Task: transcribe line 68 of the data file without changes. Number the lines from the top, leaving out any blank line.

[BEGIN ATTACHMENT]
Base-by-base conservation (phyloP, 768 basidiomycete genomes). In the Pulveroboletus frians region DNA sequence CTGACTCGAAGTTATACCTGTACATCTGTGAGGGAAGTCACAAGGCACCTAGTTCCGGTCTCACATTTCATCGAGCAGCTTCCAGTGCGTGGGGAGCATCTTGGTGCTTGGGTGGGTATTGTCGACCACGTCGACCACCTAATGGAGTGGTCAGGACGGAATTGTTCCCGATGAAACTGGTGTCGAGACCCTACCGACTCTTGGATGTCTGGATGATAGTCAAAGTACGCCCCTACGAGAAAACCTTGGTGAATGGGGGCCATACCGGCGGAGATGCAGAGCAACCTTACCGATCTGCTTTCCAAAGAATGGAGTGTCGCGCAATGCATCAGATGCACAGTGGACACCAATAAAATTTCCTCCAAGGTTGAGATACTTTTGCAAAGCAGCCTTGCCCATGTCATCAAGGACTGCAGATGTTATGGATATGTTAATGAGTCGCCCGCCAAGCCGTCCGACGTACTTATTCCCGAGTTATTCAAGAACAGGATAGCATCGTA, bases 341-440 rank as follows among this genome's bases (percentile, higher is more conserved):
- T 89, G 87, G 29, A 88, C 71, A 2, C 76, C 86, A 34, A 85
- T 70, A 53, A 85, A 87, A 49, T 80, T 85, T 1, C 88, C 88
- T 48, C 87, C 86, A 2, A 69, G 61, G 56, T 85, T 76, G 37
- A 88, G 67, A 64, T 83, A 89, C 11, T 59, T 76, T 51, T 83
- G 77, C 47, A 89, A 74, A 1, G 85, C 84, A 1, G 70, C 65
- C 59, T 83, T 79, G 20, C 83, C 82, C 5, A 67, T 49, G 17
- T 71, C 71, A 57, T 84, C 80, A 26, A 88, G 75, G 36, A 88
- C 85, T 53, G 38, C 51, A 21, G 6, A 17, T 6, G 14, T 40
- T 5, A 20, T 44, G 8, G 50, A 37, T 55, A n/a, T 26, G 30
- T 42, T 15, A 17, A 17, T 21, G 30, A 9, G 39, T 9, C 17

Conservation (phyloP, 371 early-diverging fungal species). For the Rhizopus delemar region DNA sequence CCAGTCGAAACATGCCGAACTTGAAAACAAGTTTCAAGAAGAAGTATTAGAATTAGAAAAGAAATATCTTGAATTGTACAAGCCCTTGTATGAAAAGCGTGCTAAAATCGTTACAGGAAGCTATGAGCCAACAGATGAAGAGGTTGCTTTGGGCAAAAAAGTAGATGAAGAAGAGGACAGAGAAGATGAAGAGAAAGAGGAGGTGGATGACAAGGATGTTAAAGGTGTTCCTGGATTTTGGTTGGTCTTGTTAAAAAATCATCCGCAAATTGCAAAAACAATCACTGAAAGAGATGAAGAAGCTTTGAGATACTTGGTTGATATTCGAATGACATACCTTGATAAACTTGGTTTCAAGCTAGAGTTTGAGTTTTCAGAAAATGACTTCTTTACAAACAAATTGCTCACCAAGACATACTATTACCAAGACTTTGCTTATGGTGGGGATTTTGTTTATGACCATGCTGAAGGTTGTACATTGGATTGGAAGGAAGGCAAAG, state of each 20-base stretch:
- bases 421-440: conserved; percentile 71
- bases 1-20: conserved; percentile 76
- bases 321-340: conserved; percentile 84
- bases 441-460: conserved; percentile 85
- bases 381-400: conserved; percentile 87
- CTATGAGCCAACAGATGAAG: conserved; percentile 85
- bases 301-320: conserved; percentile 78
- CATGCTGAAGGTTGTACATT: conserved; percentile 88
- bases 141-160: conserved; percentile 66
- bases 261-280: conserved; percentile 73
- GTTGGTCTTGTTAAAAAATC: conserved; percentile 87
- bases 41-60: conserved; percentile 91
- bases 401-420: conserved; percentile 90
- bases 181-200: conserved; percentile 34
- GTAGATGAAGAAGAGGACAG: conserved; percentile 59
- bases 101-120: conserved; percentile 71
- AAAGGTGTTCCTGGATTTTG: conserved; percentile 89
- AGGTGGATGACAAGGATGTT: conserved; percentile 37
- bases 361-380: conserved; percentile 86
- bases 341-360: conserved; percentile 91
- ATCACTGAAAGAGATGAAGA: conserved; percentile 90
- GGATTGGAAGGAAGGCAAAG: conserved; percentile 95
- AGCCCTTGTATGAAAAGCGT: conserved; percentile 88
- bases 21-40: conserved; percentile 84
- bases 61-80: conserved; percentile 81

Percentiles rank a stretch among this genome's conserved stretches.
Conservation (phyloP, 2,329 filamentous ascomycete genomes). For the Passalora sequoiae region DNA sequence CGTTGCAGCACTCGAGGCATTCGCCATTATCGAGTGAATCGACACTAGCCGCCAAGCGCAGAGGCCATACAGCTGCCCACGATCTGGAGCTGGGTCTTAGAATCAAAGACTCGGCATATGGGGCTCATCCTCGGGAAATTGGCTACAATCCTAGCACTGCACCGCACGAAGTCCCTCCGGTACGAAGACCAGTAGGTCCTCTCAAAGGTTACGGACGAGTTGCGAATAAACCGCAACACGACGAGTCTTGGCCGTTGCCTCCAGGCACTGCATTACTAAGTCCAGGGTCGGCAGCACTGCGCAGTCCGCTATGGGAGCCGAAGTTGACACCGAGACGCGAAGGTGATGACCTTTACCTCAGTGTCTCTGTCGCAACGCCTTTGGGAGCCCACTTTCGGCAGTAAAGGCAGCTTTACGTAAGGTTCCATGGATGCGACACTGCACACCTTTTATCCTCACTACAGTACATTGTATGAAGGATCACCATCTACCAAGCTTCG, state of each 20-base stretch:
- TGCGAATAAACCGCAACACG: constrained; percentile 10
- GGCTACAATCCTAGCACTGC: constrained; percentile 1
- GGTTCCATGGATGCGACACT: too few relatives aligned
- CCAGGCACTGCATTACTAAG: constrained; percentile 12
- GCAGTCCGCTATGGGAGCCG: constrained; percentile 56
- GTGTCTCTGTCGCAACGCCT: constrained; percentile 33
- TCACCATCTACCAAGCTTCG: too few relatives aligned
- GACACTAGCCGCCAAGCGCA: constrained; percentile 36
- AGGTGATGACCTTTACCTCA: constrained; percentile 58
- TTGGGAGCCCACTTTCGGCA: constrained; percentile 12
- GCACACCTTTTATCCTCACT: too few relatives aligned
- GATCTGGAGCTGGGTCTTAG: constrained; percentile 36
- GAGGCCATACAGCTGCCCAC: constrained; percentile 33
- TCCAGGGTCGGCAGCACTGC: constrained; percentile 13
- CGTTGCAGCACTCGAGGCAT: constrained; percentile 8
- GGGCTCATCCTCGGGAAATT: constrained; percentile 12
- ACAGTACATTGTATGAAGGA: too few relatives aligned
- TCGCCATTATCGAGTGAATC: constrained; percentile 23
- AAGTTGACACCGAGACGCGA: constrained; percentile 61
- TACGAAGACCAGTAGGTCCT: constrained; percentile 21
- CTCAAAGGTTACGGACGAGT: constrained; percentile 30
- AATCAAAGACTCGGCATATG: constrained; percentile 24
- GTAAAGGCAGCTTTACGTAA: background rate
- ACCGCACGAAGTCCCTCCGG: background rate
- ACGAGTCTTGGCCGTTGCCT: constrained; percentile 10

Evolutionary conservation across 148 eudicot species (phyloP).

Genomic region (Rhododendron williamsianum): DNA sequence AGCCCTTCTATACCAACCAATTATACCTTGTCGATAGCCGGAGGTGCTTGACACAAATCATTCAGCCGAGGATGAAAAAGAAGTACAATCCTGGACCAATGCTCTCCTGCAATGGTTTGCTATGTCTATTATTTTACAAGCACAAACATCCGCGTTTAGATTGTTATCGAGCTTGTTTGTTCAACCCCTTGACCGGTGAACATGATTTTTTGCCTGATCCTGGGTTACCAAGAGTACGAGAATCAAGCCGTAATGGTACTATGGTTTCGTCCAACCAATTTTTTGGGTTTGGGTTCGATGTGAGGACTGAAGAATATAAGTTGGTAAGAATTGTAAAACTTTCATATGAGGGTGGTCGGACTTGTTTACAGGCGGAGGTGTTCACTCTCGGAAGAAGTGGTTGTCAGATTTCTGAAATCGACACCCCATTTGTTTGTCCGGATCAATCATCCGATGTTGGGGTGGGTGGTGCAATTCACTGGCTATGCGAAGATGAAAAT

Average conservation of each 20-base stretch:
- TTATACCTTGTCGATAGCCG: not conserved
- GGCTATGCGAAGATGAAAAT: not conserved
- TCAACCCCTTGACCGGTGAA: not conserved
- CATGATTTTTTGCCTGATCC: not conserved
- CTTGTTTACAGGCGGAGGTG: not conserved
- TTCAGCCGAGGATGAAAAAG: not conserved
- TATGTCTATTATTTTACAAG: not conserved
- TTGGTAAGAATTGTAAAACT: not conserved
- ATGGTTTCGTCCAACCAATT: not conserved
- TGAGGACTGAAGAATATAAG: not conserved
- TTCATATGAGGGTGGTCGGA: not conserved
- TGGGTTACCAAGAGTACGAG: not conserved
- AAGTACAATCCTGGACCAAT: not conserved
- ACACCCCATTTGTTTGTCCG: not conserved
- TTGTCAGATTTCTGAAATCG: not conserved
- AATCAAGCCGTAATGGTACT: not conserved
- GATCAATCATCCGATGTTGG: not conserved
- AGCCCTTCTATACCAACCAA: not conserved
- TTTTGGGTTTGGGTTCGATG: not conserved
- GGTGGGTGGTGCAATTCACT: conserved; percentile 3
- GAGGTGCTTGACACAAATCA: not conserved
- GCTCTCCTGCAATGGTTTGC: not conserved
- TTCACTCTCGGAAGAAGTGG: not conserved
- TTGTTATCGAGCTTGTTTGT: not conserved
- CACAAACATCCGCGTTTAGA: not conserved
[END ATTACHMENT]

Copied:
- TTATACCTTGTCGATAGCCG: not conserved